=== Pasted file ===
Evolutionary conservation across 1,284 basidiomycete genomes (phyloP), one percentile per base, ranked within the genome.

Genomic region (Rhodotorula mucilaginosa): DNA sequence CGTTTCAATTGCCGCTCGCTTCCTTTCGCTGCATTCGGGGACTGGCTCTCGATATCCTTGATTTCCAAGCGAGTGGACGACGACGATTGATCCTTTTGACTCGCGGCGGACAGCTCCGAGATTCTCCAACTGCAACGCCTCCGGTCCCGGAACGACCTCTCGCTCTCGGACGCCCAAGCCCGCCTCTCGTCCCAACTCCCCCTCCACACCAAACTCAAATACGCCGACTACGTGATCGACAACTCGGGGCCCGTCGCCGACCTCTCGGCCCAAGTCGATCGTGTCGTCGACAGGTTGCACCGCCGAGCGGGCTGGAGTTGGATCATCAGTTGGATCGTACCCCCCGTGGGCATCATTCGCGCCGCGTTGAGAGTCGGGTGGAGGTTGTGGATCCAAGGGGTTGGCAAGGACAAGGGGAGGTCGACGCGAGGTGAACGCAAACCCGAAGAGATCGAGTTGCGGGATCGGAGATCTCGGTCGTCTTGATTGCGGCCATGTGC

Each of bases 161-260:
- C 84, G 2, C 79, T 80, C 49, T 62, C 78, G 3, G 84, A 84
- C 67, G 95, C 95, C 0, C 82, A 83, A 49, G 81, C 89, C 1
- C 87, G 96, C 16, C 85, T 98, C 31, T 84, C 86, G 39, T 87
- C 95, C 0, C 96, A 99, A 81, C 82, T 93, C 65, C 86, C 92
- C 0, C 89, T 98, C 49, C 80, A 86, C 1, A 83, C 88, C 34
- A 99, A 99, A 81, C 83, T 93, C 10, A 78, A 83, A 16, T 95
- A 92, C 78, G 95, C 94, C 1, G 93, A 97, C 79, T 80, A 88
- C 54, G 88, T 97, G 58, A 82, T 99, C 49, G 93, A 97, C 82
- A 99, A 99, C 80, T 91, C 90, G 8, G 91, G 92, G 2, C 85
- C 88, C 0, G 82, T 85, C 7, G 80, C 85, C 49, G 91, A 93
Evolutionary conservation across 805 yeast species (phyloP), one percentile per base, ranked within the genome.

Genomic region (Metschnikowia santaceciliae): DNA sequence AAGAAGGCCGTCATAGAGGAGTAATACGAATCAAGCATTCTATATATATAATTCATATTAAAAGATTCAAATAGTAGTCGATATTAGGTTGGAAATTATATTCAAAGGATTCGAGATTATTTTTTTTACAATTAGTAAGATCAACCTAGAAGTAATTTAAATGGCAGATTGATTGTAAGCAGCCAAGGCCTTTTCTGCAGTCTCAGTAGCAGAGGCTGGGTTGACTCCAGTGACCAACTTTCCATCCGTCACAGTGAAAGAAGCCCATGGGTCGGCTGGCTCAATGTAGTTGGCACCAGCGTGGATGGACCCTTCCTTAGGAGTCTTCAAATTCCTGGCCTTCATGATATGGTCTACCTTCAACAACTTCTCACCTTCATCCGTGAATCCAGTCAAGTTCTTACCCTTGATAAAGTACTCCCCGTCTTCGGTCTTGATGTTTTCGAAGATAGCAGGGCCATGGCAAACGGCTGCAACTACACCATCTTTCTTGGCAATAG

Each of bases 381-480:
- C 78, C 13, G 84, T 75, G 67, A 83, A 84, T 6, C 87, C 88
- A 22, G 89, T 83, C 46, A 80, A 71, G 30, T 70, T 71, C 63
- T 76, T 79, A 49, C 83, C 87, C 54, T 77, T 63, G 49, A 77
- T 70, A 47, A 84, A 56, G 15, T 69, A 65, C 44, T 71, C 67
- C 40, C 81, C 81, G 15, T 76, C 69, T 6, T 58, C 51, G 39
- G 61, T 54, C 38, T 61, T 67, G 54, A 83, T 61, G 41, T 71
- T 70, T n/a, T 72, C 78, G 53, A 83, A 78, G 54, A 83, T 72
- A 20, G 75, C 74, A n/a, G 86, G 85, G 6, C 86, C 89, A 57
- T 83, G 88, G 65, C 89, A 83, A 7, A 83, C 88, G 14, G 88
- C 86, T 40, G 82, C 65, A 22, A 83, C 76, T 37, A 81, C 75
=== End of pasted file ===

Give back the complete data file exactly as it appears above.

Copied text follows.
Evolutionary conservation across 1,284 basidiomycete genomes (phyloP), one percentile per base, ranked within the genome.

Genomic region (Rhodotorula mucilaginosa): DNA sequence CGTTTCAATTGCCGCTCGCTTCCTTTCGCTGCATTCGGGGACTGGCTCTCGATATCCTTGATTTCCAAGCGAGTGGACGACGACGATTGATCCTTTTGACTCGCGGCGGACAGCTCCGAGATTCTCCAACTGCAACGCCTCCGGTCCCGGAACGACCTCTCGCTCTCGGACGCCCAAGCCCGCCTCTCGTCCCAACTCCCCCTCCACACCAAACTCAAATACGCCGACTACGTGATCGACAACTCGGGGCCCGTCGCCGACCTCTCGGCCCAAGTCGATCGTGTCGTCGACAGGTTGCACCGCCGAGCGGGCTGGAGTTGGATCATCAGTTGGATCGTACCCCCCGTGGGCATCATTCGCGCCGCGTTGAGAGTCGGGTGGAGGTTGTGGATCCAAGGGGTTGGCAAGGACAAGGGGAGGTCGACGCGAGGTGAACGCAAACCCGAAGAGATCGAGTTGCGGGATCGGAGATCTCGGTCGTCTTGATTGCGGCCATGTGC

Each of bases 161-260:
- C 84, G 2, C 79, T 80, C 49, T 62, C 78, G 3, G 84, A 84
- C 67, G 95, C 95, C 0, C 82, A 83, A 49, G 81, C 89, C 1
- C 87, G 96, C 16, C 85, T 98, C 31, T 84, C 86, G 39, T 87
- C 95, C 0, C 96, A 99, A 81, C 82, T 93, C 65, C 86, C 92
- C 0, C 89, T 98, C 49, C 80, A 86, C 1, A 83, C 88, C 34
- A 99, A 99, A 81, C 83, T 93, C 10, A 78, A 83, A 16, T 95
- A 92, C 78, G 95, C 94, C 1, G 93, A 97, C 79, T 80, A 88
- C 54, G 88, T 97, G 58, A 82, T 99, C 49, G 93, A 97, C 82
- A 99, A 99, C 80, T 91, C 90, G 8, G 91, G 92, G 2, C 85
- C 88, C 0, G 82, T 85, C 7, G 80, C 85, C 49, G 91, A 93
Evolutionary conservation across 805 yeast species (phyloP), one percentile per base, ranked within the genome.

Genomic region (Metschnikowia santaceciliae): DNA sequence AAGAAGGCCGTCATAGAGGAGTAATACGAATCAAGCATTCTATATATATAATTCATATTAAAAGATTCAAATAGTAGTCGATATTAGGTTGGAAATTATATTCAAAGGATTCGAGATTATTTTTTTTACAATTAGTAAGATCAACCTAGAAGTAATTTAAATGGCAGATTGATTGTAAGCAGCCAAGGCCTTTTCTGCAGTCTCAGTAGCAGAGGCTGGGTTGACTCCAGTGACCAACTTTCCATCCGTCACAGTGAAAGAAGCCCATGGGTCGGCTGGCTCAATGTAGTTGGCACCAGCGTGGATGGACCCTTCCTTAGGAGTCTTCAAATTCCTGGCCTTCATGATATGGTCTACCTTCAACAACTTCTCACCTTCATCCGTGAATCCAGTCAAGTTCTTACCCTTGATAAAGTACTCCCCGTCTTCGGTCTTGATGTTTTCGAAGATAGCAGGGCCATGGCAAACGGCTGCAACTACACCATCTTTCTTGGCAATAG

Each of bases 381-480:
- C 78, C 13, G 84, T 75, G 67, A 83, A 84, T 6, C 87, C 88
- A 22, G 89, T 83, C 46, A 80, A 71, G 30, T 70, T 71, C 63
- T 76, T 79, A 49, C 83, C 87, C 54, T 77, T 63, G 49, A 77
- T 70, A 47, A 84, A 56, G 15, T 69, A 65, C 44, T 71, C 67
- C 40, C 81, C 81, G 15, T 76, C 69, T 6, T 58, C 51, G 39
- G 61, T 54, C 38, T 61, T 67, G 54, A 83, T 61, G 41, T 71
- T 70, T n/a, T 72, C 78, G 53, A 83, A 78, G 54, A 83, T 72
- A 20, G 75, C 74, A n/a, G 86, G 85, G 6, C 86, C 89, A 57
- T 83, G 88, G 65, C 89, A 83, A 7, A 83, C 88, G 14, G 88
- C 86, T 40, G 82, C 65, A 22, A 83, C 76, T 37, A 81, C 75